5.
I came out to my father the following October. It was one of the last conversations I had with him before he died. All he wanted to talk about, what he kept steering the conversation back to, was the crap he had learned from trans-exposé television programs, those transphobic freakshows that follow trans people around while they get surgery after surgery, talk about their genitals and how much they hate them, and basically fulfill all the damaging narratives cis people make us perform in exchange for getting any exposure in the media.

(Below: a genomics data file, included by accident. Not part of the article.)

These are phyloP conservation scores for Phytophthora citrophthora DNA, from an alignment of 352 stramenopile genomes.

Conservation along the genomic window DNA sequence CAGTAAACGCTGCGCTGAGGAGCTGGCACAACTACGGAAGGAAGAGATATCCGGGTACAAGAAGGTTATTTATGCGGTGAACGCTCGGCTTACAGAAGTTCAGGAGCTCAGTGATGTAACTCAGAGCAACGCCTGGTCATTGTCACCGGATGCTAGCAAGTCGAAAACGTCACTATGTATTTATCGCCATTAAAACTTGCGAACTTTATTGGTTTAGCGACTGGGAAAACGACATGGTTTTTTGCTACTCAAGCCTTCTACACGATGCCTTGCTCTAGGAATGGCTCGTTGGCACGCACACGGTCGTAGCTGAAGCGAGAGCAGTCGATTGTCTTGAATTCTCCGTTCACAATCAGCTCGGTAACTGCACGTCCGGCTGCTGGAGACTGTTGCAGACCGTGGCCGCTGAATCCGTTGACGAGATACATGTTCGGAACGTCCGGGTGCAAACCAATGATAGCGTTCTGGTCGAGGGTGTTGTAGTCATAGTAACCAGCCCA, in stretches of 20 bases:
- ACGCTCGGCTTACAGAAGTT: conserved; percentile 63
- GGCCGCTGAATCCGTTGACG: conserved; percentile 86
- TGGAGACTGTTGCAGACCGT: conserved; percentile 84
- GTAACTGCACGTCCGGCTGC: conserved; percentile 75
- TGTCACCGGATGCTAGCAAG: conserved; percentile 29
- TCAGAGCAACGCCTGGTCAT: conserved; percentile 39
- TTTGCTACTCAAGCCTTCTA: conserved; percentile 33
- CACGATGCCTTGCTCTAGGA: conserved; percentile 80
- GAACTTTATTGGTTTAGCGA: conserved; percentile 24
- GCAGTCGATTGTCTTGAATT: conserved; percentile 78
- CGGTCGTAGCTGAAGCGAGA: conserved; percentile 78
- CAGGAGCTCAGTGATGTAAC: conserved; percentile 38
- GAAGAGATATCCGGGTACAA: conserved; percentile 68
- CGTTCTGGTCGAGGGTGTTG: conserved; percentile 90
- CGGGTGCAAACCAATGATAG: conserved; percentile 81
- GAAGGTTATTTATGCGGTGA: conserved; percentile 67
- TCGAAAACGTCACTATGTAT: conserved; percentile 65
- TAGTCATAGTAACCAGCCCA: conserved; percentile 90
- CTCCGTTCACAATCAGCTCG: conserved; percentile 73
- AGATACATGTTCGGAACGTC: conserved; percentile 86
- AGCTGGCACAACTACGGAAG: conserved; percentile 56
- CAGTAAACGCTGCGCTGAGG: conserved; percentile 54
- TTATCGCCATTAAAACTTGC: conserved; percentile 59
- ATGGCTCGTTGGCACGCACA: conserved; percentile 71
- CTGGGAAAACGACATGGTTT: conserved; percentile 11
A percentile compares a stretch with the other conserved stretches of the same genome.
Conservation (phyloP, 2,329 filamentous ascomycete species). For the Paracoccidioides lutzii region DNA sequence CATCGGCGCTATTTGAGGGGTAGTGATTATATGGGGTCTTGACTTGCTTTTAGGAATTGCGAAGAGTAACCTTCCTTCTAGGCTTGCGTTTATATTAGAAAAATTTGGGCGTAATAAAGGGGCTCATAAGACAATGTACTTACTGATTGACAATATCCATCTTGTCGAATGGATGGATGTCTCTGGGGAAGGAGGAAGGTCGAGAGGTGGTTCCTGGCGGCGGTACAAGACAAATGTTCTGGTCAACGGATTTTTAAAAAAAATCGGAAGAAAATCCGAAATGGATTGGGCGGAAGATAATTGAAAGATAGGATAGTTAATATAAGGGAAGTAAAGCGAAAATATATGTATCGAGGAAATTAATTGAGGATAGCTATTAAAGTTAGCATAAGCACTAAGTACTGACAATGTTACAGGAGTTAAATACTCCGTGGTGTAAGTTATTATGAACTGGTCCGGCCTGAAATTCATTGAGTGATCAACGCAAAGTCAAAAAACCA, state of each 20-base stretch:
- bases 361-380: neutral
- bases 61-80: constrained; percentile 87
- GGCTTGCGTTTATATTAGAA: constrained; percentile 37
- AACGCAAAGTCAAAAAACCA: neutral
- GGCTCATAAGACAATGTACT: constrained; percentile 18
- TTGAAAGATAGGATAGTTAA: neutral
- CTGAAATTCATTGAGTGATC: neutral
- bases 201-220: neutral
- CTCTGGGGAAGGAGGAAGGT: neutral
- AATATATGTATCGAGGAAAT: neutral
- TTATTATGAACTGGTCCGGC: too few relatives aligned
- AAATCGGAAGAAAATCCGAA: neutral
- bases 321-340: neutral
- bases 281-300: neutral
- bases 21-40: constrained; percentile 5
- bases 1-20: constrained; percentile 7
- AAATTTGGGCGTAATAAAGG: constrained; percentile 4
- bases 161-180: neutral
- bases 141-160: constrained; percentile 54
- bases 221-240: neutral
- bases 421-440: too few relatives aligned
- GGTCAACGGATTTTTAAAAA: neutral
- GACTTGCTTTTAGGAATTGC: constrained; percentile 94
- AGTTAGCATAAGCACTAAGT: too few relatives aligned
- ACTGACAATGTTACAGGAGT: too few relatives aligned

A memory of one I watched with him: in one scene, a trans man is shaving. He doesn’t have a beard, or much of one, but he lathers on a thick layer of white foam that would make Santa Claus envious. The implication in the show was that the trans person is delusional, shaving a beard that isn’t there, instead of that the trans man is trying to address his gender dysphoria by doing stuff his identified gender does. My father was like, “What the hell is that? Why? What are you, crazy?” Then a trans woman puts on makeup and talks about how much she loves wearing makeup, how it helps her feel more like herself, then she gets dressed. Maybe there were before and after photos. All this stuff emphasized how artificial and deceptive and crazy trans people are, altering our appearances, apparently tricking the viewer into seeing us one way when we “really look” or “really are” something else, something more authentic in comparison. Maybe these still happen–I don’t really watch TV anymore. My father to the screen: “What a fag.”